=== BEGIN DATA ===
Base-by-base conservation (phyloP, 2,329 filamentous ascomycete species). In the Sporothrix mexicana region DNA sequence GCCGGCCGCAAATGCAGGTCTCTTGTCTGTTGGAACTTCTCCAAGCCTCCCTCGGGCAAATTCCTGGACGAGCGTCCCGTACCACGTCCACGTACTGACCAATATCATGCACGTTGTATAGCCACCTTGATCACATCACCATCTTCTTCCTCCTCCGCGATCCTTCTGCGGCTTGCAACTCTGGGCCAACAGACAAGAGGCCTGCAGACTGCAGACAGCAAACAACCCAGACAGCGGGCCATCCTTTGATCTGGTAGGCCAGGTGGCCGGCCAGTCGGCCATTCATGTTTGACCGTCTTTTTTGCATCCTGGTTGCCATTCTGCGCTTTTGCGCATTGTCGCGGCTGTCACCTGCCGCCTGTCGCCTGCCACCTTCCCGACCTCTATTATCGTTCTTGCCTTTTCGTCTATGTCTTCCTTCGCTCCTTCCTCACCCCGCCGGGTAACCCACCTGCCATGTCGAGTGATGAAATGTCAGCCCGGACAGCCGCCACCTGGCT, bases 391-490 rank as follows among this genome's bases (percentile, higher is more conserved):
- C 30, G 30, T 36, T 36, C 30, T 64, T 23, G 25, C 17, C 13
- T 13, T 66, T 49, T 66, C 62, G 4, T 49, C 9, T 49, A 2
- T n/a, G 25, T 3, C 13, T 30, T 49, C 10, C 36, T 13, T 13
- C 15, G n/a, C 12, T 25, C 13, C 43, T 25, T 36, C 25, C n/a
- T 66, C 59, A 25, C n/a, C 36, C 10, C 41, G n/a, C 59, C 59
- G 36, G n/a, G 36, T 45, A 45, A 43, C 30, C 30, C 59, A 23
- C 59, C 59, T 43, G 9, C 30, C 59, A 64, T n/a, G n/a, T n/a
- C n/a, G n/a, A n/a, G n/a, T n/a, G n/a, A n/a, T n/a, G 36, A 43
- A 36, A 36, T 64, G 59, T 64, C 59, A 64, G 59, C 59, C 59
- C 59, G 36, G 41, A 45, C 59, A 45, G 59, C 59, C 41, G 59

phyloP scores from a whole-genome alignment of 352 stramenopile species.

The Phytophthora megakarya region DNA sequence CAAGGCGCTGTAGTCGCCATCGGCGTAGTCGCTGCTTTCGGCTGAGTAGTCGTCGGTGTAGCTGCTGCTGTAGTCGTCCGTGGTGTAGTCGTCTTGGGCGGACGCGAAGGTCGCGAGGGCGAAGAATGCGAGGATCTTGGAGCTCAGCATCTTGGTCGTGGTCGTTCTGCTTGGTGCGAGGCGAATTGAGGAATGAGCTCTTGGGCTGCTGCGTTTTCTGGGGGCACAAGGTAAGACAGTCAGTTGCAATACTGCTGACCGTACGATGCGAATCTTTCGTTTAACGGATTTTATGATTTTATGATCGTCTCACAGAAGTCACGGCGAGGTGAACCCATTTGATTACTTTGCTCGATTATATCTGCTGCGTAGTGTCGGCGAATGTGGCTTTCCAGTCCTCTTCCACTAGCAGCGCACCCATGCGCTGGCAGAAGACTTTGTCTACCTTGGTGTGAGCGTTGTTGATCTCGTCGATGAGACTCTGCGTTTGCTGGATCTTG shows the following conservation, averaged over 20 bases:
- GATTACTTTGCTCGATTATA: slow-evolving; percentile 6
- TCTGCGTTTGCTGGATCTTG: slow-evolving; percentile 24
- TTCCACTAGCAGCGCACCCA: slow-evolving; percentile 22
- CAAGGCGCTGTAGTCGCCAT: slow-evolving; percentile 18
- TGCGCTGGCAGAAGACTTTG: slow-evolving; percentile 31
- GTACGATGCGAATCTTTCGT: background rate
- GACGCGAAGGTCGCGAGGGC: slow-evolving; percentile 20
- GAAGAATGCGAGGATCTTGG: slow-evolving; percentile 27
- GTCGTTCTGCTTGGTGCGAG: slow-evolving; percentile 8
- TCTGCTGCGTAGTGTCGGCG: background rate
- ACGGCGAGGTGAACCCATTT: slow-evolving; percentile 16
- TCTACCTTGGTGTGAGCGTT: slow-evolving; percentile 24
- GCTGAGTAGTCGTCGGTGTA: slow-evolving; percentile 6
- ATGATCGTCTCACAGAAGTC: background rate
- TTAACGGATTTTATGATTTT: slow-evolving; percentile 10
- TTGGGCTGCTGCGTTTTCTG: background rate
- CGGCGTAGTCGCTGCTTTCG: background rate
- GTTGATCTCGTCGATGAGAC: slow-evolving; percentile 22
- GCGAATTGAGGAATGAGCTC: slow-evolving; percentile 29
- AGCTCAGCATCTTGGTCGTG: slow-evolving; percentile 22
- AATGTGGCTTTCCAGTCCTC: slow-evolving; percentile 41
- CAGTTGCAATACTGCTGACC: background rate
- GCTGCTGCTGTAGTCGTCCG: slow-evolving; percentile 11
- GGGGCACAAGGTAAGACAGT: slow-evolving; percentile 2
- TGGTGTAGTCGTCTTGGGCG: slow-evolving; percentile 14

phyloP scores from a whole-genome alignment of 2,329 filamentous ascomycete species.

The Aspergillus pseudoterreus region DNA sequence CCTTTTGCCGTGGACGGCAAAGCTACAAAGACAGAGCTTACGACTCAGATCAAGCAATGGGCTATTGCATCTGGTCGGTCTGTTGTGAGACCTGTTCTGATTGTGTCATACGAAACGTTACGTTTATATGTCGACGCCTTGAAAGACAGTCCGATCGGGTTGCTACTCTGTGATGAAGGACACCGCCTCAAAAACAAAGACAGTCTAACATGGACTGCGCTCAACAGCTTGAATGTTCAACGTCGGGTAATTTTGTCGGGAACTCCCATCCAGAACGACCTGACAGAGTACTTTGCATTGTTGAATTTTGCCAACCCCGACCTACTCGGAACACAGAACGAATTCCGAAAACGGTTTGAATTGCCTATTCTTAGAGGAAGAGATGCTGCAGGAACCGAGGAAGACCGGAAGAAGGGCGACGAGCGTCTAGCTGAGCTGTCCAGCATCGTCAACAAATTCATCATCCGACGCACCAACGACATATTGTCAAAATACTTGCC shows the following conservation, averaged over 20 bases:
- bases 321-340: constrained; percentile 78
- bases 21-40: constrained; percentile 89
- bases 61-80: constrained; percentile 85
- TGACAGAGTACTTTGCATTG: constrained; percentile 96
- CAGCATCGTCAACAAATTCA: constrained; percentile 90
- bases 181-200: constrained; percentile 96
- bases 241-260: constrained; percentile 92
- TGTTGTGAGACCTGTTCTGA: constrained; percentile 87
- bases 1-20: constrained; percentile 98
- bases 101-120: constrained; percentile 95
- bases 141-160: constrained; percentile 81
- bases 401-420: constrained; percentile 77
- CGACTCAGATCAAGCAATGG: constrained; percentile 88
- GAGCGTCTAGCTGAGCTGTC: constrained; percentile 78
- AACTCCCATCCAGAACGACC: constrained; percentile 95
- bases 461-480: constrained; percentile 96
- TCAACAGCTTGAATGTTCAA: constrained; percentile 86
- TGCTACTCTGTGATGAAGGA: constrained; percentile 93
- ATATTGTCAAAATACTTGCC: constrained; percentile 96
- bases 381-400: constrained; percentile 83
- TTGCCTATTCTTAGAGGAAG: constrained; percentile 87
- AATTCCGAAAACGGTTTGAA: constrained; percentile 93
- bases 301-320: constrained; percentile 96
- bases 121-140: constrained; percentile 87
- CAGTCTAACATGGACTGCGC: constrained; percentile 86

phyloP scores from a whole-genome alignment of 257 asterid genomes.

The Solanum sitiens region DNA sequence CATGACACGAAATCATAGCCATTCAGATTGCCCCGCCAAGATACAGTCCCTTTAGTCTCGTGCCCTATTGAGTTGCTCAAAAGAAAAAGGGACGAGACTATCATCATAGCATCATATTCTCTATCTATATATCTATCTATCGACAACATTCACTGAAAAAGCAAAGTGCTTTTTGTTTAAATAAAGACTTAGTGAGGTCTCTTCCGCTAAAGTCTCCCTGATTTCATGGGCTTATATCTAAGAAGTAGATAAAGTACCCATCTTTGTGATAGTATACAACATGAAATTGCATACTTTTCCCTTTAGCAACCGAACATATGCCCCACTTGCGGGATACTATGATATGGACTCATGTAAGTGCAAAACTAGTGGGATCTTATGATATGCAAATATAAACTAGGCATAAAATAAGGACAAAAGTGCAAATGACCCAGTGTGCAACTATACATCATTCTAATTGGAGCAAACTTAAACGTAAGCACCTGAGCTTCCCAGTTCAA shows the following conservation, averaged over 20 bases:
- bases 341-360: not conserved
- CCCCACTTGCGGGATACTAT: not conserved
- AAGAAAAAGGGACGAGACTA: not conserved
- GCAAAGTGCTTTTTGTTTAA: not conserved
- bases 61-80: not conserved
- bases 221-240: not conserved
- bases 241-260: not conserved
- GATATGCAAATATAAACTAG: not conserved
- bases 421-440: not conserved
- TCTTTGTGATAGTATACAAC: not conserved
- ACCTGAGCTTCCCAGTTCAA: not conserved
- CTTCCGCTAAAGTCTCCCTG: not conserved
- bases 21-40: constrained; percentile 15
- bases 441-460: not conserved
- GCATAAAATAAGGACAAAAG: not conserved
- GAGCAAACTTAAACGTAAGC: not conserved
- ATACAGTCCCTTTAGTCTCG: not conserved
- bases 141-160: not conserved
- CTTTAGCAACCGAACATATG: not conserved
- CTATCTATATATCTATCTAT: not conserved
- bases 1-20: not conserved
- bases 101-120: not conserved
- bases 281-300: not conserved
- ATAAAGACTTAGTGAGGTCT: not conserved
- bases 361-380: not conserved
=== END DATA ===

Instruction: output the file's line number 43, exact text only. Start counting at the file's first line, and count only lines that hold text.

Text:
- bases 61-80: constrained; percentile 85